Belonging

I’ve just arrived in Shiroka Luka to take part in, but mainly to enjoy, the annual Children’s Theatre School that LLP Group and systems@work  sponsors. Shiroka Luka is a beautiful village, high in the sparsely populated Rhodope Mountains of southern Bulgaria, a place where, in the days when disadvantage was a political inconvenience, orphanages and other institutions for disadvantaged or disabled children were placed, out of sight and out of mind.

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Through the Theatre School we try, in a small way, to bring attention to, and give confidence to, children who are otherwise marginalised. Many are Roma children (‘gypsy’, to use a word imposed by the majority) and they will face discrimination almost every day of their lives. If we can give them a little more confidence we can chip away at the wall of prejudice that they must overcome, though it will be many years before the opportunities for a Roma child in Bulgaria are the same as for a ‘white’ Bulgarian.

I loathe prejudice and I loathe the marginalisation of any community. Marginalisation breeds despair, frustration, anger, and sometimes even violence. It is the marginalisation of those left behind by globalisation that led to the Brexit vote. It is the anger of the left-behind in the USA that is fuelling Trump’s unexpected, irrational popularity. And dare, I say it. whatever the causes may be, it is the marginalisation of the Arab and the Muslim world that fuels the irrational cruelty of extremism and violence. Religion is not the reason. Religion is simply a convenient justification for feelings that stem from a deeper frustration.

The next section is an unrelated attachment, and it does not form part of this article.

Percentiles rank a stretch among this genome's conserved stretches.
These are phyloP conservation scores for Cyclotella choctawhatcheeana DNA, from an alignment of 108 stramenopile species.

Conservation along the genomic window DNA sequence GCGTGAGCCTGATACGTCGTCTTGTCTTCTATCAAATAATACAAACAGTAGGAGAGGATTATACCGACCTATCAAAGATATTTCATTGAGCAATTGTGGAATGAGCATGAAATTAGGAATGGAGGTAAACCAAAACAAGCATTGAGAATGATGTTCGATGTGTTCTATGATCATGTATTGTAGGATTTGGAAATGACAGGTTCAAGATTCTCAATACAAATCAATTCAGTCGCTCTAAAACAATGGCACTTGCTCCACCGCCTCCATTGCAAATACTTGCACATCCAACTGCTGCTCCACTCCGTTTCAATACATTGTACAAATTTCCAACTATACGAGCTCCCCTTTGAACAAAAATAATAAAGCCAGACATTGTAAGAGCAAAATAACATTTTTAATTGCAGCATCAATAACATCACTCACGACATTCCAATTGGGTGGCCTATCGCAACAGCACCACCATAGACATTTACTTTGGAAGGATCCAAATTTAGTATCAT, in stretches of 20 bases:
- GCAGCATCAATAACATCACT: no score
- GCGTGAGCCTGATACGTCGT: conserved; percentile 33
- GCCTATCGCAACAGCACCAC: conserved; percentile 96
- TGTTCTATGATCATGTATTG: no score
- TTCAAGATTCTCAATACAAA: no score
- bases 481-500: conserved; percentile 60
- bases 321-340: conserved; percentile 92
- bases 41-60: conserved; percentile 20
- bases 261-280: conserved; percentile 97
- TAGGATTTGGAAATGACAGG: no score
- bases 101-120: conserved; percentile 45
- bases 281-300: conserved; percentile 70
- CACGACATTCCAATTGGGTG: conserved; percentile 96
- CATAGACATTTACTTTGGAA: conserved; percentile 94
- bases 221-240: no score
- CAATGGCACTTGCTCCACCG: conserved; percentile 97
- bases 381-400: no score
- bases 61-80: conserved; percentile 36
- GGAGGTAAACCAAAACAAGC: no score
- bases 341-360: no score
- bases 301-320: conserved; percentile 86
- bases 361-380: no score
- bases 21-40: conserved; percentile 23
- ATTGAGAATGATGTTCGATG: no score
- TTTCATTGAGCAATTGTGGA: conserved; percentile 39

I strongly believe that most people want the same things, whatever their nationality, culture, religion, location, colour, gender, or sexuality. They want freedom of opportunity, access to education, opportunity to travel, impartial justice, free access to information, freedom of expression, health and prosperity for themselves and their families. I do not believe that people are fundamentally different from each other. Those who enjoy these freedoms are usually happy to live and let live, to tolerate colourful difference in any form, as long as it doesn’t diminish their own opportunity.

So, building walls and closing borders, when frustration and rage spill over into appalling violence, as in Nice, will never solve the problem. Isolation isn’t the solution. Inclusion is the only long-term solution.

Here in Shiroka Luka we are bent on inclusion, showing disadvantaged communities that they have opportunities in a society that has hitherto neglected them. It may take us a hundred years to achieve our aims, but we must start somewhere.